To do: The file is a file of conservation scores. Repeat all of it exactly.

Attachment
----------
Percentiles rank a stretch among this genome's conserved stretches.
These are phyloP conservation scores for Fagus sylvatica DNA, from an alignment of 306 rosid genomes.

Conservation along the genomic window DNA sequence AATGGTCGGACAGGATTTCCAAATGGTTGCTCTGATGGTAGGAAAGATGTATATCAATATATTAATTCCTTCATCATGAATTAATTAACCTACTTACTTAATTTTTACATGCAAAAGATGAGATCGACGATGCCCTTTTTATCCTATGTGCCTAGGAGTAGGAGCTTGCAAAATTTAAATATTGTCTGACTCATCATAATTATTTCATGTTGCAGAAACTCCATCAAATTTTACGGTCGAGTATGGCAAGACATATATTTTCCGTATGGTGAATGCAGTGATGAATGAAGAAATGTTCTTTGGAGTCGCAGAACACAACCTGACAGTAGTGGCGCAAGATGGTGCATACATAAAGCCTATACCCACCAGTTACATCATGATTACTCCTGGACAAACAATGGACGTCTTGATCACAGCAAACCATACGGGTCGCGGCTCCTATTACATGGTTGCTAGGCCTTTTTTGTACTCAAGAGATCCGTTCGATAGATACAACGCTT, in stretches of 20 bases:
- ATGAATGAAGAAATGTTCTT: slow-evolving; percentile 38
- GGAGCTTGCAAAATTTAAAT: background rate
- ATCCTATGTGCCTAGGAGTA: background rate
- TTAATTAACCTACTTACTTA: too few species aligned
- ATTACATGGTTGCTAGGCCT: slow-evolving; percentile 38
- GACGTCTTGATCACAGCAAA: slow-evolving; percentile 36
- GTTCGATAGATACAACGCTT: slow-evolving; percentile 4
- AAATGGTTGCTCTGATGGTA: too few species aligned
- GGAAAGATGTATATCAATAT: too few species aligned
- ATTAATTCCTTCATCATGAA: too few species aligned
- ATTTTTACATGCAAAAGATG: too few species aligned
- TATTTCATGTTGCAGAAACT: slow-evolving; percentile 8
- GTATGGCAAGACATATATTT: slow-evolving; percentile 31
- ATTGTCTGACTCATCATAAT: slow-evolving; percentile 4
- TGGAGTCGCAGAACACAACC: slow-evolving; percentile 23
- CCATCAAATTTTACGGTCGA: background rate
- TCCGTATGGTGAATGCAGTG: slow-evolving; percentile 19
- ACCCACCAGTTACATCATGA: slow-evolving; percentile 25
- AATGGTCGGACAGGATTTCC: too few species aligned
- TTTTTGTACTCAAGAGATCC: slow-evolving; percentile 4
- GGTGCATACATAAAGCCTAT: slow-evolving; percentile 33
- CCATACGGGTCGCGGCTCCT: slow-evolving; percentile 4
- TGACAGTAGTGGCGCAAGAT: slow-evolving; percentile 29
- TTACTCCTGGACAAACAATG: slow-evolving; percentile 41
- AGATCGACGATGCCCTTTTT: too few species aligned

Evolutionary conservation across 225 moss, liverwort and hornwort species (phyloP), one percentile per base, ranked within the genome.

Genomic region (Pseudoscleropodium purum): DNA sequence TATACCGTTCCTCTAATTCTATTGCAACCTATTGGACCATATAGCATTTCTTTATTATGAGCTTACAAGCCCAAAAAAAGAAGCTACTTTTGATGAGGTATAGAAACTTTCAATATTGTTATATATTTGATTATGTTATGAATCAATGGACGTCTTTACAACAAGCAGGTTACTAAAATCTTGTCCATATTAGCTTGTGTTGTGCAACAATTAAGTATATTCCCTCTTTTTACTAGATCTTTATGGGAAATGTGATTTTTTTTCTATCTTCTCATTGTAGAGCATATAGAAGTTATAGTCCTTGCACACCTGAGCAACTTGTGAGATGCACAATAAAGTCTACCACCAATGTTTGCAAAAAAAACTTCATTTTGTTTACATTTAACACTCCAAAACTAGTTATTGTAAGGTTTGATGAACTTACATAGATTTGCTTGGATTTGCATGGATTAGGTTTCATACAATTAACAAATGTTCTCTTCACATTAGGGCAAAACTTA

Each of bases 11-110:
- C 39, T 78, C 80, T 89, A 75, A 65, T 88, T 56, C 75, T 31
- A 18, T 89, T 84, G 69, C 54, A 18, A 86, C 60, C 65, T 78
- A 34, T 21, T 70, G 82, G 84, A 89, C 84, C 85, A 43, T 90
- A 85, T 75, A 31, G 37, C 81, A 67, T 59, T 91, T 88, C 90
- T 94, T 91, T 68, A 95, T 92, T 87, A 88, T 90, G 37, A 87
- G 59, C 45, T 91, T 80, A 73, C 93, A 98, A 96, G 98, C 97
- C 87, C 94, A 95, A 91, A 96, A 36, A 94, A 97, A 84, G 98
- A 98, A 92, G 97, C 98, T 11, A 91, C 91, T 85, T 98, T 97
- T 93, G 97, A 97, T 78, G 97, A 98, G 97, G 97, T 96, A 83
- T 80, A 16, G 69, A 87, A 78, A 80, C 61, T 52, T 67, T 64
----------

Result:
Percentiles rank a stretch among this genome's conserved stretches.
These are phyloP conservation scores for Fagus sylvatica DNA, from an alignment of 306 rosid genomes.

Conservation along the genomic window DNA sequence AATGGTCGGACAGGATTTCCAAATGGTTGCTCTGATGGTAGGAAAGATGTATATCAATATATTAATTCCTTCATCATGAATTAATTAACCTACTTACTTAATTTTTACATGCAAAAGATGAGATCGACGATGCCCTTTTTATCCTATGTGCCTAGGAGTAGGAGCTTGCAAAATTTAAATATTGTCTGACTCATCATAATTATTTCATGTTGCAGAAACTCCATCAAATTTTACGGTCGAGTATGGCAAGACATATATTTTCCGTATGGTGAATGCAGTGATGAATGAAGAAATGTTCTTTGGAGTCGCAGAACACAACCTGACAGTAGTGGCGCAAGATGGTGCATACATAAAGCCTATACCCACCAGTTACATCATGATTACTCCTGGACAAACAATGGACGTCTTGATCACAGCAAACCATACGGGTCGCGGCTCCTATTACATGGTTGCTAGGCCTTTTTTGTACTCAAGAGATCCGTTCGATAGATACAACGCTT, in stretches of 20 bases:
- ATGAATGAAGAAATGTTCTT: slow-evolving; percentile 38
- GGAGCTTGCAAAATTTAAAT: background rate
- ATCCTATGTGCCTAGGAGTA: background rate
- TTAATTAACCTACTTACTTA: too few species aligned
- ATTACATGGTTGCTAGGCCT: slow-evolving; percentile 38
- GACGTCTTGATCACAGCAAA: slow-evolving; percentile 36
- GTTCGATAGATACAACGCTT: slow-evolving; percentile 4
- AAATGGTTGCTCTGATGGTA: too few species aligned
- GGAAAGATGTATATCAATAT: too few species aligned
- ATTAATTCCTTCATCATGAA: too few species aligned
- ATTTTTACATGCAAAAGATG: too few species aligned
- TATTTCATGTTGCAGAAACT: slow-evolving; percentile 8
- GTATGGCAAGACATATATTT: slow-evolving; percentile 31
- ATTGTCTGACTCATCATAAT: slow-evolving; percentile 4
- TGGAGTCGCAGAACACAACC: slow-evolving; percentile 23
- CCATCAAATTTTACGGTCGA: background rate
- TCCGTATGGTGAATGCAGTG: slow-evolving; percentile 19
- ACCCACCAGTTACATCATGA: slow-evolving; percentile 25
- AATGGTCGGACAGGATTTCC: too few species aligned
- TTTTTGTACTCAAGAGATCC: slow-evolving; percentile 4
- GGTGCATACATAAAGCCTAT: slow-evolving; percentile 33
- CCATACGGGTCGCGGCTCCT: slow-evolving; percentile 4
- TGACAGTAGTGGCGCAAGAT: slow-evolving; percentile 29
- TTACTCCTGGACAAACAATG: slow-evolving; percentile 41
- AGATCGACGATGCCCTTTTT: too few species aligned

Evolutionary conservation across 225 moss, liverwort and hornwort species (phyloP), one percentile per base, ranked within the genome.

Genomic region (Pseudoscleropodium purum): DNA sequence TATACCGTTCCTCTAATTCTATTGCAACCTATTGGACCATATAGCATTTCTTTATTATGAGCTTACAAGCCCAAAAAAAGAAGCTACTTTTGATGAGGTATAGAAACTTTCAATATTGTTATATATTTGATTATGTTATGAATCAATGGACGTCTTTACAACAAGCAGGTTACTAAAATCTTGTCCATATTAGCTTGTGTTGTGCAACAATTAAGTATATTCCCTCTTTTTACTAGATCTTTATGGGAAATGTGATTTTTTTTCTATCTTCTCATTGTAGAGCATATAGAAGTTATAGTCCTTGCACACCTGAGCAACTTGTGAGATGCACAATAAAGTCTACCACCAATGTTTGCAAAAAAAACTTCATTTTGTTTACATTTAACACTCCAAAACTAGTTATTGTAAGGTTTGATGAACTTACATAGATTTGCTTGGATTTGCATGGATTAGGTTTCATACAATTAACAAATGTTCTCTTCACATTAGGGCAAAACTTA

Each of bases 11-110:
- C 39, T 78, C 80, T 89, A 75, A 65, T 88, T 56, C 75, T 31
- A 18, T 89, T 84, G 69, C 54, A 18, A 86, C 60, C 65, T 78
- A 34, T 21, T 70, G 82, G 84, A 89, C 84, C 85, A 43, T 90
- A 85, T 75, A 31, G 37, C 81, A 67, T 59, T 91, T 88, C 90
- T 94, T 91, T 68, A 95, T 92, T 87, A 88, T 90, G 37, A 87
- G 59, C 45, T 91, T 80, A 73, C 93, A 98, A 96, G 98, C 97
- C 87, C 94, A 95, A 91, A 96, A 36, A 94, A 97, A 84, G 98
- A 98, A 92, G 97, C 98, T 11, A 91, C 91, T 85, T 98, T 97
- T 93, G 97, A 97, T 78, G 97, A 98, G 97, G 97, T 96, A 83
- T 80, A 16, G 69, A 87, A 78, A 80, C 61, T 52, T 67, T 64